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William Blake (1757–1827).  The Poetical Works.  1908.
 
On Art and Artists
I askèd my dear friend Orator Prig
 
III
I ASKÈD 1 my dear friend Orator Prig:
‘What’s the first part of oratory?’ He said: ‘A great wig.
‘And what is the second?’ Then, dancing a jig
And bowing profoundly, he said: ‘A great wig.’
‘And what is the third?’ Then he snored like a pig,        5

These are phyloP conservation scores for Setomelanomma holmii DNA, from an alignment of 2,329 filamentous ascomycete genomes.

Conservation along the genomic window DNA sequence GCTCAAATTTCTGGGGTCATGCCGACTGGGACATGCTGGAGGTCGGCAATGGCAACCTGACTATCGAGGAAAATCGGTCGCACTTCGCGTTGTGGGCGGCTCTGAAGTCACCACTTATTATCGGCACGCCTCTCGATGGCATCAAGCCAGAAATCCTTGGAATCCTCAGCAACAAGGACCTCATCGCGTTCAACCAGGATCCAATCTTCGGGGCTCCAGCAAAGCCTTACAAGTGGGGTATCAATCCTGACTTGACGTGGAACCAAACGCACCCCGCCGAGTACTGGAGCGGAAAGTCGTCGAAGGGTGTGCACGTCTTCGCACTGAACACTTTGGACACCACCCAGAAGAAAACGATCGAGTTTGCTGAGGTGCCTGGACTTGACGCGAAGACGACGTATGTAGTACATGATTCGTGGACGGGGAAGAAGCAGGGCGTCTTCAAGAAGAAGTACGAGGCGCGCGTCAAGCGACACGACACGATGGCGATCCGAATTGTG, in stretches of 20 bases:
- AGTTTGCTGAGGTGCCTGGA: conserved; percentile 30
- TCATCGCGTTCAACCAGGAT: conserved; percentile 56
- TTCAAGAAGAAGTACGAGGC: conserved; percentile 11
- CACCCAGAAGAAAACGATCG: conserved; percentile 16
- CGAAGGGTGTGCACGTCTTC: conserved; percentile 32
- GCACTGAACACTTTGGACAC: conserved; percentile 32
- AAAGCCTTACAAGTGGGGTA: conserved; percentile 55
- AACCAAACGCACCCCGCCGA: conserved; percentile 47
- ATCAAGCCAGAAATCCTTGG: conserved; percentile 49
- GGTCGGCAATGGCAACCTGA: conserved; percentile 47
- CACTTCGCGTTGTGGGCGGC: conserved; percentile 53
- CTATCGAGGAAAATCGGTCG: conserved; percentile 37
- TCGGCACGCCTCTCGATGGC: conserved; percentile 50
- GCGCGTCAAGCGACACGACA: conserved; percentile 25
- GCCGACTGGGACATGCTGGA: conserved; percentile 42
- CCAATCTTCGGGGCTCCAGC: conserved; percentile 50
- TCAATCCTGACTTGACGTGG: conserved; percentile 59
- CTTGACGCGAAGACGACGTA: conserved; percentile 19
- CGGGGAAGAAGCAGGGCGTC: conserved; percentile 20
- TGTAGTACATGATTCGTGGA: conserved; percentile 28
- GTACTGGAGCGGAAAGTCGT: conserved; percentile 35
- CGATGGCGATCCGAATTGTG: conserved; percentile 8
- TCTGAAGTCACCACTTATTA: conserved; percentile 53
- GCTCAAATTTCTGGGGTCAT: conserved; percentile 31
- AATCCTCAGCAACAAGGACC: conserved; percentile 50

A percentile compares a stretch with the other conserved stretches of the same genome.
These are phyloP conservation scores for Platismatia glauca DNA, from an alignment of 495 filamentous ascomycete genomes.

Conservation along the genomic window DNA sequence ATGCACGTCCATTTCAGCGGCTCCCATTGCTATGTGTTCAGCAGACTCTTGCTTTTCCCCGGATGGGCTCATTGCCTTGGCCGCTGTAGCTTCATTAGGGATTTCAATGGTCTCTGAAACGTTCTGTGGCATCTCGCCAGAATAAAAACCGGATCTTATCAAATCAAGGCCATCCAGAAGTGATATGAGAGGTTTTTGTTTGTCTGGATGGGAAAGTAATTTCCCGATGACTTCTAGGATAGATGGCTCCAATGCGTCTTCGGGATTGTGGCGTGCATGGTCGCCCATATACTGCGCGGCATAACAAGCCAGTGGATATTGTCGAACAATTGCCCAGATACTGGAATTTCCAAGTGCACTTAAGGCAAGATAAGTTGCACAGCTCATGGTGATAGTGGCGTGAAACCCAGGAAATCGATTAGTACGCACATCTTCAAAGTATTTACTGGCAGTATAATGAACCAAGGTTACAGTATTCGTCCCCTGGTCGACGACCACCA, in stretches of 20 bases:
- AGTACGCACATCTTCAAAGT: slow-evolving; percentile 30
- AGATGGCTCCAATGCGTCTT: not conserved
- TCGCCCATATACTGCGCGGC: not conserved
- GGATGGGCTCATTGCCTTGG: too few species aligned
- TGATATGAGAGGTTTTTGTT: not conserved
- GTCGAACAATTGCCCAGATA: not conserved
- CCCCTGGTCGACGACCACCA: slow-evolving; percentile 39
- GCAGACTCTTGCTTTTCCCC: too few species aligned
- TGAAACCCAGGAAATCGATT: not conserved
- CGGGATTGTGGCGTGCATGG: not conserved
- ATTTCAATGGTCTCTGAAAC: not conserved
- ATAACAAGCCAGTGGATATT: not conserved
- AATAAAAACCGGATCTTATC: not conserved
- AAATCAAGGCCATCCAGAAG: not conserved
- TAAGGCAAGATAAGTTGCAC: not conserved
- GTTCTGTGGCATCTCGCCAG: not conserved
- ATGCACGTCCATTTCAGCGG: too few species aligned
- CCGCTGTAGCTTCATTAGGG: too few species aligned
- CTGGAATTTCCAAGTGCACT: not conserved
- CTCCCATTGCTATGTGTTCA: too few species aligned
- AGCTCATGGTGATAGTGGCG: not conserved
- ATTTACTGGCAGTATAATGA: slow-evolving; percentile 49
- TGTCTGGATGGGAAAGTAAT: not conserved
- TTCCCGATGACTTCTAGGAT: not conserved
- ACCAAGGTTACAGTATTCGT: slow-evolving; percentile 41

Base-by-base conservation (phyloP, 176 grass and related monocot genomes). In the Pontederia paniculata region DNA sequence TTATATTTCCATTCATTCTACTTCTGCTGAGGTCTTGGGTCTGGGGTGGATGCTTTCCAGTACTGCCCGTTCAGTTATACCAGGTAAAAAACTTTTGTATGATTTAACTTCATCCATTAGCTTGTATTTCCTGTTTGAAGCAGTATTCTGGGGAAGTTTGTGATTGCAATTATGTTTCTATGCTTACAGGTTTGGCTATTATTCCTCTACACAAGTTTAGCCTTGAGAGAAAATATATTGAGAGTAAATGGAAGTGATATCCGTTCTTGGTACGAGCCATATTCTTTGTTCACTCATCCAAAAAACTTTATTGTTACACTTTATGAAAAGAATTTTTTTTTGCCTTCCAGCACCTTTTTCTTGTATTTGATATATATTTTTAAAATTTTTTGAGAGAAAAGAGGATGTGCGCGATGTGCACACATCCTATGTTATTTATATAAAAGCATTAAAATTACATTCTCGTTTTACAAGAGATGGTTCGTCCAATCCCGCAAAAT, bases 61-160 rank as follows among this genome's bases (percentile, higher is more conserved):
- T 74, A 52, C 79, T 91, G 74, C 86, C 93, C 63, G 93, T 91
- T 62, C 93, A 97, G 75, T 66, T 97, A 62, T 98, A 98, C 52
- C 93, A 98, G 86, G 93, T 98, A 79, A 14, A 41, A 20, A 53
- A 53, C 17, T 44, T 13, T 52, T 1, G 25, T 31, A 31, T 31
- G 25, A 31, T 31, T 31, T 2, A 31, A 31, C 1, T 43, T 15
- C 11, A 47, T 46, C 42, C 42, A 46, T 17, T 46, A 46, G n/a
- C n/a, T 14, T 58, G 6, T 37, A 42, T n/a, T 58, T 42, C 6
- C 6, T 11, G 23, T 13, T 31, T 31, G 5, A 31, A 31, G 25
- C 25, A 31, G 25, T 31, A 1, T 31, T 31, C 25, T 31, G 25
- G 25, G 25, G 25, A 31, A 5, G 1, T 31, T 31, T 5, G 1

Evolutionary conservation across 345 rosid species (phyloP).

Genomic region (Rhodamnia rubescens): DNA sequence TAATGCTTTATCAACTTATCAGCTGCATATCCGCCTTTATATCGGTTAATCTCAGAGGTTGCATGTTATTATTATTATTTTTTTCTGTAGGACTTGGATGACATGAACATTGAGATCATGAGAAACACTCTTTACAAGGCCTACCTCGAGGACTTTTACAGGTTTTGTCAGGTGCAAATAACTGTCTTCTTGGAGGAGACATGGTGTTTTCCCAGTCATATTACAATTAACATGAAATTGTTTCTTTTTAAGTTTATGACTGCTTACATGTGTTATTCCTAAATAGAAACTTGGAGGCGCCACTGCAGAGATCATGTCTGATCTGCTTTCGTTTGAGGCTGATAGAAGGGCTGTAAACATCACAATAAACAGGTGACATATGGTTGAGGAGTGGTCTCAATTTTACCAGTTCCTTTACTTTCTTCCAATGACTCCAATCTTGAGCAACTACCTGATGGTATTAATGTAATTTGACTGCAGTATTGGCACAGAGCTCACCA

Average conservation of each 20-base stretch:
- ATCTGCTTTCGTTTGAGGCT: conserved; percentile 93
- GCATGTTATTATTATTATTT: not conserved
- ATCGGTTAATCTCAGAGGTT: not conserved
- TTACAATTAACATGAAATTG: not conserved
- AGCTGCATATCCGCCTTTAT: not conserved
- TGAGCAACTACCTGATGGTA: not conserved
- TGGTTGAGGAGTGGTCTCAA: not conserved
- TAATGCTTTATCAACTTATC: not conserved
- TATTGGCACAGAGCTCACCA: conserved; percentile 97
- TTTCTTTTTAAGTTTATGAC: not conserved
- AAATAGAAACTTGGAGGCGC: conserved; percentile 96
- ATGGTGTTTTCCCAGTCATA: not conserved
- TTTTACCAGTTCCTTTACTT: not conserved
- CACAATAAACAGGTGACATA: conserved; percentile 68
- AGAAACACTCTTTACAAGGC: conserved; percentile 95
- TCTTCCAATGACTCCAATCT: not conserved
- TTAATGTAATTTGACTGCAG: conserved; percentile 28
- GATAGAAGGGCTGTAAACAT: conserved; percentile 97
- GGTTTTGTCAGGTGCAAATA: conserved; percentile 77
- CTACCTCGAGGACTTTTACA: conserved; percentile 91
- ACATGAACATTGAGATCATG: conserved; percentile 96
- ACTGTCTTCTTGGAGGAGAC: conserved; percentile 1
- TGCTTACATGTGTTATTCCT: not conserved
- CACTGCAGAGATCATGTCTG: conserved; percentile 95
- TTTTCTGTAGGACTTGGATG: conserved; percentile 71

And, puffing his cheeks out, replied: ‘A great wig.’
So if a great painter with questions you push,
‘What’s the first part of painting?’ he’ll say: ‘A paint-brush.’
‘And what is the second?’ with most modest blush,
He’ll smile like a cherub, and say: ‘A paint-brush.’        10
‘And what is the third?’ he’ll bow like a rush,
With a leer in his eye, he’ll reply: ‘A paint-brush.’
Perhaps this is all a painter can want:
But, look yonder—that house is the house of Rembrandt!
 
Note 1. III Blake has marked this piece ‘to come in Barry: a Poem’. 6 And, puffing his cheeks out,] And thrust out his cheeks and MS. 1st rdg. del. [back]
 
 
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